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Love and Pomegranates: Artists and Wayfarers on Iran

Love and Pomegranates
Artists and Wayfarers on Iran

Edited by Meghan Nuttall Sayres

Testimonials from ordinary people who found friendship, mentors and muses in Iran.

Love and Pomegranates is a series of testimonials from people who have journeyed into the heart of the “enemy” and found themselves identifying with the “other.” More than a collection of essays to acquaint readers with Iran, it is a model for citizen diplomacy. It is a maiden voyage on the path to greater understanding.

ISBN: 978-0-9848359-9-7
$18.95 | 296 pp. | A Paperback Original

Click here to for a table of contents and sample chapters

Praise for Love and Pomegranates

“I have seen nothing so delightful and insightful about Iran since Terry O’Donnell sadly left us eleven years ago. This is a work to savor slowly, a rich assemblage of fine (Shiraz) wine and appetizers to be taken in any order and at any time.” —Ambassador John Limbert, former hostage in Iran, Distinguished Professor of International Affairs at the U.S. Naval Academy, and author of Negotiating with Iran: Wrestling the Ghosts of History 

“A true feast for the senses. Love and Pomegranates perfectly captures the beauty and splendor of Iran. This is a gorgeous book.” —Reza Aslan, bestselling author of No god but God, Tablet and the Pen, and Zealot: The Life and Times of Jesus of Nazareth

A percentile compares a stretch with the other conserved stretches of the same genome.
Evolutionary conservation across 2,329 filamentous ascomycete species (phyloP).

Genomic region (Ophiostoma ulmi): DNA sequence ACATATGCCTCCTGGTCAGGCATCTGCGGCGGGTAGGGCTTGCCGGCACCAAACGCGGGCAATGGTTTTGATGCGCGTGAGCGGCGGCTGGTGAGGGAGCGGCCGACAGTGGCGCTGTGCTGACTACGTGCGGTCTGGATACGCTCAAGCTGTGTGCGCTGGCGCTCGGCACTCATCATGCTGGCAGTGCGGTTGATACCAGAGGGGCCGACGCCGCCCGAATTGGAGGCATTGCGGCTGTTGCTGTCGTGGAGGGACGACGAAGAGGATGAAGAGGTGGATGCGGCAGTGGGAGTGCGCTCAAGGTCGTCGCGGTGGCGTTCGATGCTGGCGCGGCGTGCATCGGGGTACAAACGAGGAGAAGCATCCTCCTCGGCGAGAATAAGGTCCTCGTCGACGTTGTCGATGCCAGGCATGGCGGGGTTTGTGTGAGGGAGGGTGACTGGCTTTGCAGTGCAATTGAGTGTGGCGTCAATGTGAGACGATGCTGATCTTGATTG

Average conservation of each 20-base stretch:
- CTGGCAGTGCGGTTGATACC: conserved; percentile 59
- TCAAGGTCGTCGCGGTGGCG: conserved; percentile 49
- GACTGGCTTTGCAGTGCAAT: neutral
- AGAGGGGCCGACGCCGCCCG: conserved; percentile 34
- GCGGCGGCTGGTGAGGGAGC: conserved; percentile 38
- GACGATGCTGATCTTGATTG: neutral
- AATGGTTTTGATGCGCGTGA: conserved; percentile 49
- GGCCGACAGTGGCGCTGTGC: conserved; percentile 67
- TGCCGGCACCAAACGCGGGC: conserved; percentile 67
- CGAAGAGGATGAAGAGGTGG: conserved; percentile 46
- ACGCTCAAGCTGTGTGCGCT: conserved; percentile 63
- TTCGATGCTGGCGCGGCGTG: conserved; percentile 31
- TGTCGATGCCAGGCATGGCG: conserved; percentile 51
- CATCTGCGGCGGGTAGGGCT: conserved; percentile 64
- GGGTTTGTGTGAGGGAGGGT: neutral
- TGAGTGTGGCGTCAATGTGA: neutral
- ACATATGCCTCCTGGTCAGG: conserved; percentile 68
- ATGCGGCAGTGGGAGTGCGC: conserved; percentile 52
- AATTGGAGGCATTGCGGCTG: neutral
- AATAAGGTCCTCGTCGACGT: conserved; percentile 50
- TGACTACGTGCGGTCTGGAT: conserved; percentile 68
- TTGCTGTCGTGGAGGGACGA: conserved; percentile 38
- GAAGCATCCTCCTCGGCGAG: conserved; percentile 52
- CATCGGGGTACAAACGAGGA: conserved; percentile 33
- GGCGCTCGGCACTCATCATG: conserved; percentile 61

“. . . a significant contribution to the literature on Iran. Love and Pomegranatesis written in an accessible yet authoritative style.” —Reese Erlich, Peabody award winner and author of The Iran Agenda

“Drawing on the arts, culture and education, this book accomplishes important intervention to counter the fear mongering and stereotypes of Iran that are prevalent today. Love and Pomegranates is a work of citizen cultural diplomacy.” —Carl Ernst, William R. Kenan, Jr. Distinguished Professor of Religious Studies, University of North Carolina, Chapel Hill

About the Editor

Meghan Nuttall Sayres

Meghan Nuttall Sayres first traveled to Iran in 2005 to attend the country’s first International Children’s Book Festival, and returned in 2009 as the first American to weave on Iran’s World Peace Carpet, a project sponsored by UNESCO. Both her debut novel, Anahita’s Woven Riddle (American Library Association Top Ten Best Books and an Indie Pick) and its companion novel Night Letter, are set in Iran at the turn of the 20th century and are being released by Nortia Press. Meghan lives in Washington State.